Recently, a research has discovered a video game created to teach children empathy that can change young brains and improve social behavior. But every parent asked a question “Can video games really teach kids empathy?” What do you think of it? Let’s see what the study tells about this question.
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A video game was designed to promote empathy in children may lead to a higher connection with brain networks related to prosocial behavior. A study, published in the periodical “Npj Science of Learning,” reveals that middle schoolers who played video game showed greater connectivity in brain networks related to perspective and empathy. Some children also showed altered neural networks commonly connected to emotion regulation, a fundamental skill that this age group is beginning to develop.
In a statement, Tammi Kral, a graduate student at the University of Wisconsin Madison in the US, states that “The realization that these skills are actually trainable with video games is important because they are predictors of emotional well-being and health throughout life, and can be practiced anytime – with or without video games. Empathy is the first step in a sequence that can lead to prosocial behaviors, such as helping others in need.”
During adolescence age, children face an explosion in the brain growth as well as it is the time when children are sensitive to first encounters with anxiety, depression, and bullying. The team wanted to learn whether there were ways to use video games as a game player for positive emotional development during this critical period.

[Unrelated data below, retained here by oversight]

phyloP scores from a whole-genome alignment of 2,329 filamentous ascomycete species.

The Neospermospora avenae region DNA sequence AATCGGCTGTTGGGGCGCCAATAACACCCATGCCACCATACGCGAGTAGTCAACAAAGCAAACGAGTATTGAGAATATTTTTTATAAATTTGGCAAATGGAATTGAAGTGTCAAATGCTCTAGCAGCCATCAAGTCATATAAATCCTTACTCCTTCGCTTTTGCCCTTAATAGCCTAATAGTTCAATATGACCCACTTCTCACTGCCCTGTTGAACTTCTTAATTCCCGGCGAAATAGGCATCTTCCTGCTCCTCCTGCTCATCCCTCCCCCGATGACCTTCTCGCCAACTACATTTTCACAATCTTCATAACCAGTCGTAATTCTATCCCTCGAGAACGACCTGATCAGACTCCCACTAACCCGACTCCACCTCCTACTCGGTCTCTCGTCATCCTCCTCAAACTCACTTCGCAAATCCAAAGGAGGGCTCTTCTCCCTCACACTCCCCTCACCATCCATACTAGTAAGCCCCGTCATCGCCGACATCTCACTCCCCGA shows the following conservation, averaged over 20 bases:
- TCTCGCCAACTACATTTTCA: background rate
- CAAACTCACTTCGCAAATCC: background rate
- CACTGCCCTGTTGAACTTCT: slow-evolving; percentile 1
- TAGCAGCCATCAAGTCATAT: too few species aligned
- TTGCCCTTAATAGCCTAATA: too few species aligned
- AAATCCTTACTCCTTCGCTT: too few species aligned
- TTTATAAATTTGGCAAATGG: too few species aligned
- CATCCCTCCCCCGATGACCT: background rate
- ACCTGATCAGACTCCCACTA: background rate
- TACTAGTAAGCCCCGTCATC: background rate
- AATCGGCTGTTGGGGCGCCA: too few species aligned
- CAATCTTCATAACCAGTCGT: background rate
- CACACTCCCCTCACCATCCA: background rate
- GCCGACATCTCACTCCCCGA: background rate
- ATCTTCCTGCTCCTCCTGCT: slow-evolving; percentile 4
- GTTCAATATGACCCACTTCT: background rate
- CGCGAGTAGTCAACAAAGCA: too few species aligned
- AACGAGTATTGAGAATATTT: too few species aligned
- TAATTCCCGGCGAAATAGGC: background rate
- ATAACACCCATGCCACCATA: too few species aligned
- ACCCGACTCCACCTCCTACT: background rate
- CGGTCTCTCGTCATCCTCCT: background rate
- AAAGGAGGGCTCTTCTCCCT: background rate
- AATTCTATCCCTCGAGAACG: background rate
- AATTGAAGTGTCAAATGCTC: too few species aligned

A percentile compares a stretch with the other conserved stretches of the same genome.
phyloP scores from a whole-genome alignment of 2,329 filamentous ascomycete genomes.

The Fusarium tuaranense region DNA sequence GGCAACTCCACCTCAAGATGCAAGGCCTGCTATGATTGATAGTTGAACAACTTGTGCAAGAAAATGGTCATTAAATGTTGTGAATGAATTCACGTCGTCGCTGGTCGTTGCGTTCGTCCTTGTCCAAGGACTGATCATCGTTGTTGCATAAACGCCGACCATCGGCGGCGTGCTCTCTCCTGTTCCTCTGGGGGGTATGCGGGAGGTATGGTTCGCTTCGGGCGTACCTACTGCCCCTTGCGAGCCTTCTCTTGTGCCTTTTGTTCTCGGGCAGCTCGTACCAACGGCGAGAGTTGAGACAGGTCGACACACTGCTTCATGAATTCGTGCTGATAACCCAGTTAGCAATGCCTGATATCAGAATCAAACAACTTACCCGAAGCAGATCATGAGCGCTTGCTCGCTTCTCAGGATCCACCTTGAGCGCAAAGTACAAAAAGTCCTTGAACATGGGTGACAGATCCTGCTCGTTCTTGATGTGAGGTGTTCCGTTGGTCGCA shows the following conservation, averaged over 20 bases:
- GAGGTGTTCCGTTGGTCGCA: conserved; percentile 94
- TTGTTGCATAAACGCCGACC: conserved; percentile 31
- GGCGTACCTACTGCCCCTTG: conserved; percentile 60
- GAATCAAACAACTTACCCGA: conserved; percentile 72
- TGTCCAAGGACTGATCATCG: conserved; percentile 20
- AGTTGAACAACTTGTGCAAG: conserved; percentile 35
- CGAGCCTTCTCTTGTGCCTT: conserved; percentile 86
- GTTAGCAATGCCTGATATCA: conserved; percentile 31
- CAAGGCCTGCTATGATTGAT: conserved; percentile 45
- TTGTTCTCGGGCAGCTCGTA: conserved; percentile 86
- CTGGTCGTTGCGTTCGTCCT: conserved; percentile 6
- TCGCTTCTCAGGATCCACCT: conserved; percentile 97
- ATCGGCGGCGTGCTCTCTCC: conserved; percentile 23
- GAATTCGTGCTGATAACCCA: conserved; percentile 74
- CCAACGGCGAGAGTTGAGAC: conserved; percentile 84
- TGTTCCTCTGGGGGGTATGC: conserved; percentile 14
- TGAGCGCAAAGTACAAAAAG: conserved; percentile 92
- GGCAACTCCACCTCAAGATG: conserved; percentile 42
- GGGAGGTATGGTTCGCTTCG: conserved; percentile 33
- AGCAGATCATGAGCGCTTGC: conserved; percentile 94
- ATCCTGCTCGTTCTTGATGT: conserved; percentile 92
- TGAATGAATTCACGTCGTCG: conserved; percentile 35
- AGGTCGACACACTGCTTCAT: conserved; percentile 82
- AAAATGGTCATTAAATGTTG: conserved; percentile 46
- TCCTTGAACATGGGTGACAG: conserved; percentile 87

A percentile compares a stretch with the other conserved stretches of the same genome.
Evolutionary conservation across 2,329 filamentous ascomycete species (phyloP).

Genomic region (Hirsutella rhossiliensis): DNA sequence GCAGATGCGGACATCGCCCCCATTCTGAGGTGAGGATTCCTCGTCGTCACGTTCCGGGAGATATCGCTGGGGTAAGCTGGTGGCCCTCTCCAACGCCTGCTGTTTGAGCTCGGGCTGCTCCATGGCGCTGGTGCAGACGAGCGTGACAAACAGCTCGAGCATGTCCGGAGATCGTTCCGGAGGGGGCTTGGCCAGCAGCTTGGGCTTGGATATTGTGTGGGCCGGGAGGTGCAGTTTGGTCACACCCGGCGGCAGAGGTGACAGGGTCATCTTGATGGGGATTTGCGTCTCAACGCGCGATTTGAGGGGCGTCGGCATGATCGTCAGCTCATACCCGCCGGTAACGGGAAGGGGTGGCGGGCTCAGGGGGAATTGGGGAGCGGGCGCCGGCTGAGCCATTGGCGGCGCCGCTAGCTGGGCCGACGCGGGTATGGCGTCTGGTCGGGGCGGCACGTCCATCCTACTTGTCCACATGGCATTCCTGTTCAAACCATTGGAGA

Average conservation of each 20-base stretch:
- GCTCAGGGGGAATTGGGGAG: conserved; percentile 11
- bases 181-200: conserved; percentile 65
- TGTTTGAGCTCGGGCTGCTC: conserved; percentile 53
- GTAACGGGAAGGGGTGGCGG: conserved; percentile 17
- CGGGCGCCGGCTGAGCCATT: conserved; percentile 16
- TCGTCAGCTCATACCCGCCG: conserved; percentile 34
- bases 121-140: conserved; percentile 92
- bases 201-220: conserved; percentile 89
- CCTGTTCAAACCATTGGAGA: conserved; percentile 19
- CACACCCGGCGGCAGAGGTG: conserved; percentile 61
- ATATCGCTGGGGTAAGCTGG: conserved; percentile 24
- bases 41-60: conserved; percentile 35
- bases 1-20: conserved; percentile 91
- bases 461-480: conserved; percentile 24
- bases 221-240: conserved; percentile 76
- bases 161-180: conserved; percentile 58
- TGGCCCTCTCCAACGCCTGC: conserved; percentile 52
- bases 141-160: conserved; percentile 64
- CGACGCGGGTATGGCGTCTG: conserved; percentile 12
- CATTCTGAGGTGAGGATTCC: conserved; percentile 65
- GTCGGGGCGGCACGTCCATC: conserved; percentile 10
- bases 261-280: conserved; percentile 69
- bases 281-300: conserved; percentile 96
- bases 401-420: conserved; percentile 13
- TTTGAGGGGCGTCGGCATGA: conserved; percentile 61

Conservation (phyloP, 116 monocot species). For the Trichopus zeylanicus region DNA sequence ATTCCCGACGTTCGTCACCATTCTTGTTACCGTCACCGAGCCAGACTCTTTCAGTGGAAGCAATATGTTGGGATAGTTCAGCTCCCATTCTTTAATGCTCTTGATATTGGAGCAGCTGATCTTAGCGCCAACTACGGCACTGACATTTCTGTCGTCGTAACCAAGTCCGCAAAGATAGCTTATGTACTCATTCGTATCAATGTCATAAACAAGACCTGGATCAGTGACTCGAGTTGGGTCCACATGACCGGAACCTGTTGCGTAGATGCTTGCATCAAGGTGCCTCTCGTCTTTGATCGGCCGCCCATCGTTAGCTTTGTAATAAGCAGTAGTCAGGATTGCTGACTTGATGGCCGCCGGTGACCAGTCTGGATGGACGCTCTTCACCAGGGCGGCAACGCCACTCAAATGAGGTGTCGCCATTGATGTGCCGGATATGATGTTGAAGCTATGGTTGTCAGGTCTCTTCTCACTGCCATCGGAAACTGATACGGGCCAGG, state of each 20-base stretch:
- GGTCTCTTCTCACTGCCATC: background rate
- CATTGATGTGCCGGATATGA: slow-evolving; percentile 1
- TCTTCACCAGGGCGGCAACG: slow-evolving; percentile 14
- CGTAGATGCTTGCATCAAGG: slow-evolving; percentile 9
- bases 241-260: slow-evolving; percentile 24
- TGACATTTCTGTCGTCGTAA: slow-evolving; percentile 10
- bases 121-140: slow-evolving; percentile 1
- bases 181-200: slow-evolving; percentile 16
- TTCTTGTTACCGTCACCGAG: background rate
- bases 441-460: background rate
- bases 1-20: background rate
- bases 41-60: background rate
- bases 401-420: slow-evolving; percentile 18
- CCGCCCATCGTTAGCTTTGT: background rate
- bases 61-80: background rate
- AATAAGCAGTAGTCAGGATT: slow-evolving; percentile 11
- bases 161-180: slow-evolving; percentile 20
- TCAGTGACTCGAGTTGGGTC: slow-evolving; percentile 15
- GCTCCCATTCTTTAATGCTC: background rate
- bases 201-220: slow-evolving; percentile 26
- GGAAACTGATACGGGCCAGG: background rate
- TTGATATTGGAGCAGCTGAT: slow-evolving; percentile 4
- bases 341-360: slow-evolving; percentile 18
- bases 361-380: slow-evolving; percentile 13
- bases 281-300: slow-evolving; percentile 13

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Researchers randomly selected 150 middle schoolers into two groups. One played the experimental game, known as “Crystals of Kaydor,” which was created for research purposes for treating empathy and the second group played a commercially available and entertaining game known as “Bastion” that does not target empathy.
After this, the team obtained functional magnetic resonance imaging scans from both groups that showcase before and after two weeks of gameplay, looking at connections with areas of the brain, that include empathy and emotion regulation. Moreover, participants in the study also performed tests during the brain scans that helps in measuring how exactly they empathized with others. The researchers found effective connectivity in empathy-related brain networks after the middle schoolers played Crystals of Kaydor as compared to Bastion.
Moreover, the Crystals of Kaydor players who showed increased neural connectivity in brain networks for emotion regulation also improved their empathy test performance. Whereas the kids who did not display increased neural connectivity in the brain did not develop on the test of empathic accuracy either.
After highlighting all the aspects of the study, it clarifies the question “Can video games really teach kids empathy?” Not every video game is considered helpful for developing emotions and empathy.
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